1. Noah Stern, Student Action’s Candidate for ASUC President
Noah Stern, a sophomore and current ASUC senator, is running for the position of ASUC president on the Student Action slate. Stern told the Patriot that he is running on a moderate, inclusive platform focused on creating a strong campus community. We were impressed by his apparent leadership abilities. He recounted instances of working with campus administrators and current ASUC leaders and finding solutions to problems, in particular the November 20 Wheeler Hall occupation. In addition, he pledged to promote policies and activities that will help improve the student experience at Cal. He proposed working with local printers and other businesses to allow student groups to buy in bulk at discounted rates and encourage groups to form coalitions for their mutual benefit. He also hopes to bring more popular entertainers and speakers to campus and ensure that students have access to them, complaining in particular that more than 1500 students should have been able to see former US President Bill Clinton’s speech in February. However, we do have some concerns about Stern. He has been very loyal to the Student Action party and appears to remain ideologically loyal to them: will he be in tune with the issues of the student body or those of his party? In addition, we wonder if he is ready to stand up to campus administrators when necessary. He did cite some examples where he thought officials need to improve (lack of student inclusion, focus on student needs, etc) but these seemed very generic in nature and did not convince us that he would be a strong force against the chancellor when necessary instead of his spokesman to the student body.
2. Nanxi Liu, Student Action’s Candidate for Executive Vice President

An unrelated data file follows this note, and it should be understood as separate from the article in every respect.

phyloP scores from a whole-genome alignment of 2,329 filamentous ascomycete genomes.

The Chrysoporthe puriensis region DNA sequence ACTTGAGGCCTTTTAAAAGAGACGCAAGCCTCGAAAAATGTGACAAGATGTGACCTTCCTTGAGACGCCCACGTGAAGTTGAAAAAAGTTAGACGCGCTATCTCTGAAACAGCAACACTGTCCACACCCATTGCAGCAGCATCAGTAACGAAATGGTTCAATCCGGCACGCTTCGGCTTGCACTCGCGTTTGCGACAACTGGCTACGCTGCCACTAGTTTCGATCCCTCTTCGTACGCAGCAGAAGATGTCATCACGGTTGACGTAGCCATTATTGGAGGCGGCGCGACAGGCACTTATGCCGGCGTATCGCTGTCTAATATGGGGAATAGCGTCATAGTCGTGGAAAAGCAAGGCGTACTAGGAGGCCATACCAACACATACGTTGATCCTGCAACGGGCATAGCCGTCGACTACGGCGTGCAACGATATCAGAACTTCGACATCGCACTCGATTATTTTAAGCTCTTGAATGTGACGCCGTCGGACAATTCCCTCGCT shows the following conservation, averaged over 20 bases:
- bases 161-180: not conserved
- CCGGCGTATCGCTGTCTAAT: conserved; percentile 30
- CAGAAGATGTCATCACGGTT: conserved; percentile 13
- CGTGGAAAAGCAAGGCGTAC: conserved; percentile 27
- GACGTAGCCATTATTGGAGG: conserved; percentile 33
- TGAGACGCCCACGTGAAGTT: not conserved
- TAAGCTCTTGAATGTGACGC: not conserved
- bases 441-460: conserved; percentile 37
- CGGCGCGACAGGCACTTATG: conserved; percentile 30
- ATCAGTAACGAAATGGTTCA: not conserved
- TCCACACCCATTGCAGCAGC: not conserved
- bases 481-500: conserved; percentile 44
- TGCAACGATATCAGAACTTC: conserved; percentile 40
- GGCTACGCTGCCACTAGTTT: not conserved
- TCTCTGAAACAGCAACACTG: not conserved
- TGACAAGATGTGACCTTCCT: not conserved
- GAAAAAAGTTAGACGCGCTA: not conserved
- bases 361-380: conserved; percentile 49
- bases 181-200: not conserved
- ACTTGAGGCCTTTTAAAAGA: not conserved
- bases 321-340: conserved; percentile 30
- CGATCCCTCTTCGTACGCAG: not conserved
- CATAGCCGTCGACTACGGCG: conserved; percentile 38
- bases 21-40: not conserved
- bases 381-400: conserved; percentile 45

For the office of ASUC executive vice president, the California Patriot is reporting on Student Action’s Nanxi Liu. As a sophomore, she has quite an ambitious agenda for the office. First, she is a big advocate of transparency for the budget, which is a common goal for students running for executive office. Second, she wants to increase accessibility of resources for student groups, such as grants and general equipment for meetings and events. Finally, she would like to get in touch more with the student population and not just let the vocal minority be heard, and her main strategy is to update the ASUC website and send out more notifications in an attempt to get more students engaged and have opportunities to get comfortable with their student government. The main responsibility of the EVP is conducting senate meetings, but her ability to do this remains questionable given her inexperience with the university and particularly the ASUC. Her response regarding this is that she believes one essential quality is leadership experience. She claims her experience as an ASUC senator intern and as a financial officer who has to meet with every organization, has helped her get to know many different student groups and their needs. Also, it has been reported that she has a clear understanding of Robert’s Rules, which is essential in managing ASUC senate meetings. However, should Ms. Liu be elected, do not be surprised to see the ASUC make political statements of the sort made at UCSD; when asked about her views on the UCSD “Compton Cookout” fallout, whether the ASUCSD was right in revoking funds from student media organizations for speech deemed to be inappropriate or offensive, Liu indicated she would have supported the decision. Overall, Liu is a somewhat impressive candidate, but her expressed agenda, background, and answers to our questions are not without reservations about her ability to perform her job strictly as EVP.